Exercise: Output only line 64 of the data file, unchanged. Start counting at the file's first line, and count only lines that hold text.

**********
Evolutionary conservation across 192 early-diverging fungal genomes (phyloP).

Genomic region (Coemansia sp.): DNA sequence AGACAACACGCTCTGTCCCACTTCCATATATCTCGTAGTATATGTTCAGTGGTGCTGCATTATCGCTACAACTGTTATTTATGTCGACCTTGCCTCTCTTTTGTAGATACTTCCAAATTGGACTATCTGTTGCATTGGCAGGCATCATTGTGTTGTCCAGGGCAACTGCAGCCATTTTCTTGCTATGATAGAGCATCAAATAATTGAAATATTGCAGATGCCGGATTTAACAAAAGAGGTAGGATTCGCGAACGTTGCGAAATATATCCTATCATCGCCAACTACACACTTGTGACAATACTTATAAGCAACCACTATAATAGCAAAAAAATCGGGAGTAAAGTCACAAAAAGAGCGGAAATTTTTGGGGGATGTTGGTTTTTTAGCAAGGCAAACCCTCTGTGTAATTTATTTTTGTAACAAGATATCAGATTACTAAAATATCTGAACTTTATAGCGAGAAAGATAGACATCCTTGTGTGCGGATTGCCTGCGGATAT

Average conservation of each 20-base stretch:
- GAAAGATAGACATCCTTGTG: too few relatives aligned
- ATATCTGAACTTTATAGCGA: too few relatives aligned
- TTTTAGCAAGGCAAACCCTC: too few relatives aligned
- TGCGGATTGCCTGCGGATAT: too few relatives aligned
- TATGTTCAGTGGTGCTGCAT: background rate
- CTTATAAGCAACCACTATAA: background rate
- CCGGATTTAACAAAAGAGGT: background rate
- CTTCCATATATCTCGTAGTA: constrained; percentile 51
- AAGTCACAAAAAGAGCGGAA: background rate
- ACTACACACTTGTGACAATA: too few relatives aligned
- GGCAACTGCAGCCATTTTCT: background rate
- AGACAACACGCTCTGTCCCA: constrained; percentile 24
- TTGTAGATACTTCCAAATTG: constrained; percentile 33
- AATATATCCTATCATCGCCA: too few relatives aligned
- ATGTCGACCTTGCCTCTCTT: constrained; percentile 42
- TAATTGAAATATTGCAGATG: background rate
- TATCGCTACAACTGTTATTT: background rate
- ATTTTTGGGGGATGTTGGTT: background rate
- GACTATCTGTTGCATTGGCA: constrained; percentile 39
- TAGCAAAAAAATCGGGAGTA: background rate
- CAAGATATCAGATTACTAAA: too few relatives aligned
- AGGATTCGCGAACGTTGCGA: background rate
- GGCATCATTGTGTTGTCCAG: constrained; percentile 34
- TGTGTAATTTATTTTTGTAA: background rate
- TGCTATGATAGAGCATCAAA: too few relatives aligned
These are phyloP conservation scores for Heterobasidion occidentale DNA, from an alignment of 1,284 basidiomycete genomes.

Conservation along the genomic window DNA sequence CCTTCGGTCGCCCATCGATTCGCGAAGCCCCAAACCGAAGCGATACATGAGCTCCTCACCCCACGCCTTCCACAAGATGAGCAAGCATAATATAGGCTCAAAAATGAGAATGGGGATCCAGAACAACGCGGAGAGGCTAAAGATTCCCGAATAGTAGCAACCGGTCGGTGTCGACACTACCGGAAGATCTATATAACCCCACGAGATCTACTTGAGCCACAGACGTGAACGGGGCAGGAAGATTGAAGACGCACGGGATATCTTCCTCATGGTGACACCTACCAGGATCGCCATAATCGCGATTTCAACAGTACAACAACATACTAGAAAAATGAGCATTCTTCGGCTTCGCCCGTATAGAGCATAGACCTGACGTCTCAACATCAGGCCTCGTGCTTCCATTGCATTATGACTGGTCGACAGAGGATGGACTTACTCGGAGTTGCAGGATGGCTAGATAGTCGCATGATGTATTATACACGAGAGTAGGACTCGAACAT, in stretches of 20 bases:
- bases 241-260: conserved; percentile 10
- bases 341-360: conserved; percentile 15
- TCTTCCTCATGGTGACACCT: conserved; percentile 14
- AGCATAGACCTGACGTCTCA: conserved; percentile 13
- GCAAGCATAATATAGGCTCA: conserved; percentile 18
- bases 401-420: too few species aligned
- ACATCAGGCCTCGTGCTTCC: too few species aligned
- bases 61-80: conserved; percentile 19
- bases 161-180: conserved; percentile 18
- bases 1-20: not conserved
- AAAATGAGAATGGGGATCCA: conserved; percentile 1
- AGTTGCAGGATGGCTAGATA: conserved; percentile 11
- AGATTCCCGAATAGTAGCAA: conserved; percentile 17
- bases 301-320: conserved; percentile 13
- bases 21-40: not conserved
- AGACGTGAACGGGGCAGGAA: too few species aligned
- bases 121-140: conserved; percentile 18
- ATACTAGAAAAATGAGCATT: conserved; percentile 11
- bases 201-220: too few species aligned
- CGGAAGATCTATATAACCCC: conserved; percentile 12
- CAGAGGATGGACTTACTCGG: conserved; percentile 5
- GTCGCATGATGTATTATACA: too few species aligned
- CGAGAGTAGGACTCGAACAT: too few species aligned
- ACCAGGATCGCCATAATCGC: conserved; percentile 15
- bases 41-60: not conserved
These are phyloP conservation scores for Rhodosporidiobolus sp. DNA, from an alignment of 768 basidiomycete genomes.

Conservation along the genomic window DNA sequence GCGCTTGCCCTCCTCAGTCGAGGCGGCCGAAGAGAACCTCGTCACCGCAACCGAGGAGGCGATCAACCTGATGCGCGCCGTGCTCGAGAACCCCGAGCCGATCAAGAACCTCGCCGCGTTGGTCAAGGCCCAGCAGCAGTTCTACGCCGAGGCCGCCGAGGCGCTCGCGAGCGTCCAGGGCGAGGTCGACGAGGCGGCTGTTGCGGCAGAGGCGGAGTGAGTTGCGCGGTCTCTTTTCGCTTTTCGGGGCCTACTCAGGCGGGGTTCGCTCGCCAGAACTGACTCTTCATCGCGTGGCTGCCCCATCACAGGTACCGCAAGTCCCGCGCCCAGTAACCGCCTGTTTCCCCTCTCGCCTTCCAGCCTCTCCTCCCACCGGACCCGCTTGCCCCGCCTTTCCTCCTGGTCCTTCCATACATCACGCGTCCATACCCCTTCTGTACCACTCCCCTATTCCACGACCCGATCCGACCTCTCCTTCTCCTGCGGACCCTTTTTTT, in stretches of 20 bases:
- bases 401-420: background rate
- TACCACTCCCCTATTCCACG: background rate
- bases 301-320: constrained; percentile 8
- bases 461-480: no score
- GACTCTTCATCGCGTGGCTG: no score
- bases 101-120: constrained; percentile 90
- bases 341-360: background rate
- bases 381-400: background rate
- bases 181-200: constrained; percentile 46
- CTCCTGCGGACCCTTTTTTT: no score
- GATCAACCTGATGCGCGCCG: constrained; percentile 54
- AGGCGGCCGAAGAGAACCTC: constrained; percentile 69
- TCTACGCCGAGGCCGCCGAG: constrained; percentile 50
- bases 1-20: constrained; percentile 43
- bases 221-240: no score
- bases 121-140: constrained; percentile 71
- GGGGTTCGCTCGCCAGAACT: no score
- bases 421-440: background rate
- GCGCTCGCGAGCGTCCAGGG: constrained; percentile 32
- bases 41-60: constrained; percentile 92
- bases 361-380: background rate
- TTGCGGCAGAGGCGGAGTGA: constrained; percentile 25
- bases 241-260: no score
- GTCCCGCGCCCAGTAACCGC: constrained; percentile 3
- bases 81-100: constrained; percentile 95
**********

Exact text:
- bases 341-360: background rate